Everything You Need To Know About The Alaska Earthquake

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Early Tuesday morning, a magnitude 7.9 earthquake was recorded off the coast of Alaska, prompting tsunami warnings for the West Coast of the U.S. and surrounding islands. Here's everything you need to know about the Alaska earthquake and the related watches and warnings for the surrounding areas.

The earthquake hit 173 miles (280 kilometers) southeast of Kodiak Island, Alaska, at a depth of a little over 15 miles (25 kilometers), at 12:30 a.m. GMT, according to the BBC. The Associated Press previously reported it as magnitude 8.2, but the magnitude was later updated. The first wave of the quake was predicted to have hit Kodiak Island at 1:45 a.m. GMT. Just before 2:30 a.m. GMT, officers with the Kodiak police reported water receding from the harbor and advised residents to stay where they were and await more information.

The National Weather Service (NWS) confirmed a tsunami, saying "some impacts are expected." Waves measuring between 0.4 feet and 0.7 feet were recorded in Kodiak, Seward, Old Harbor, Sitka, and Yakutat, Alaska. At least 17 aftershocks were recorded from the quake, ranging from magnitude 4 to 5.

Tsunami warnings were issued for Alaska and the West Coast of the U.S. and Canada, as well as some surrounding territories. While CNN reported small tsunami waves of less than one foot in Alaska, tsunami warnings were canceled around 8 a.m. Eastern Time "because additional information and analysis have better defined the threat," according to the National Tsunami Warning Center in Palmer, Alaska.

Even without tsunami warnings, San Francisco officials warned residents to stay away from the coasts for 12 hours, as "Shorelines, marinas and harbors may have "dangerous, strong & unpredictable currents," the San Francisco Department of Emergency Management tweeted.

Alaskan residents awoke to sirens blaring in several towns around 1:00 a.m. GMT on Tuesday and officials advised them to seek higher ground. The National Weather Service sent out warnings to residents' cellphones that read, "Emergency Alert. Tsunami danger on the coast. Go to high ground or move inland." Schools in Kodiak canceled classes on Tuesday, as many campuses were opened as emergency shelters during the night, according to the school district's Facebook announcement.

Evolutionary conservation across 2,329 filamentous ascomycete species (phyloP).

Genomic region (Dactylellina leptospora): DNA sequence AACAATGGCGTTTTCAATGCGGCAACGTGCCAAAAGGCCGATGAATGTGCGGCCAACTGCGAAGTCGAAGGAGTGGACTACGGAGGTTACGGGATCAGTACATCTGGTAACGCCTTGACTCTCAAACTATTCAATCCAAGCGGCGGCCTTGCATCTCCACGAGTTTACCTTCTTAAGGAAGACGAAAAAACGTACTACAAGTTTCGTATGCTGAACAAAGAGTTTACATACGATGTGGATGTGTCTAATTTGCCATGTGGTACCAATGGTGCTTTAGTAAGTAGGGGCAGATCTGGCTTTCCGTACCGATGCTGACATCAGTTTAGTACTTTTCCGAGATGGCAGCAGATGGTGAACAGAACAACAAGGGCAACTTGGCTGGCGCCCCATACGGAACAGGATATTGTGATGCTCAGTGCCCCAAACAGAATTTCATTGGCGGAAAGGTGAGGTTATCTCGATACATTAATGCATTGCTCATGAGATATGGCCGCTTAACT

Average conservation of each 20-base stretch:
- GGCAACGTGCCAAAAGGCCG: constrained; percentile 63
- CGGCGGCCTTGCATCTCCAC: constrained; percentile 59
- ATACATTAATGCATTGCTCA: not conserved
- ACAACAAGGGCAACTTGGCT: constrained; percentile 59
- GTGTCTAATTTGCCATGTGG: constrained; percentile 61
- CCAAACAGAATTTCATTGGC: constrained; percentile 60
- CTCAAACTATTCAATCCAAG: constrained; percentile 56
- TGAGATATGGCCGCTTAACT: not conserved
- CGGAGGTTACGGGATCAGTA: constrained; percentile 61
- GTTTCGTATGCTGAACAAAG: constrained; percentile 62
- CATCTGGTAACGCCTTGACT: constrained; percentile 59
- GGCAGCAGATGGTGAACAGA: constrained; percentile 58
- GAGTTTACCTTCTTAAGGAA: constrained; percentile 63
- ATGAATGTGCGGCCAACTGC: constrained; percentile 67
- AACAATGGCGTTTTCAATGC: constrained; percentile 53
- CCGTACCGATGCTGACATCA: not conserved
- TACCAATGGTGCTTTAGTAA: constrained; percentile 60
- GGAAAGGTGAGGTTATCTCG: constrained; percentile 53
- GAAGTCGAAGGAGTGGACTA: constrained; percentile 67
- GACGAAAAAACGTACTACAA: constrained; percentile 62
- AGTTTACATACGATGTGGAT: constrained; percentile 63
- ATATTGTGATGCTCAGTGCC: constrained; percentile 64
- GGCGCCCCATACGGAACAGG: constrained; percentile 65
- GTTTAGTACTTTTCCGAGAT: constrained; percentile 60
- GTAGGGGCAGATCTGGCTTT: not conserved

Reports on the duration of the vibrations differed between people. Fire chief Eddie Athey of Seward, a cruise ship town roughly 230 miles northeast of Kodiak Island, described the quake to ABC News as a gentle rattling that lasted for about 90 seconds. "It went on long enough that you start thinking to yourself, 'Boy, I hope this stops soon because it's just getting worse,'" Athey said.

Heather Rand of Anchorage, Alaska, told CNN that she has never experienced an earthquake that lasted as long as Tuesday's did. "It was a very long, slow build up. Creepy, more than anything. Definitely the longest, and I was born here," she said. Fortunately, Rand reported no damage to property aside from cracks in the drywall.

A buoy 188 nautical miles southeast of Cordova, Alaska, recorded a wave measuring at 30 feet at or around the time of the quake, according to the National Oceanic and Atmospheric Administration, but it has since been determined to be an anomaly. It is unclear at this time if it was at all related to the earthquake or if there was another cause.

NBC News meteorologist Bill Karins explained that it could have simply been a mistake:

We know one of the buoys showed a significant water rise right next to where the earthquake happened, but the next buoy didn't seem to experience that. We don't know yet what this means. It could have malfunctioned. We just don't know at this stage. It's too early to tell.

Damage by the earthquake appears to be minimal. For the time being, the risk of dangerous tsunamis hitting areas around the earthquake site seems to have passed.

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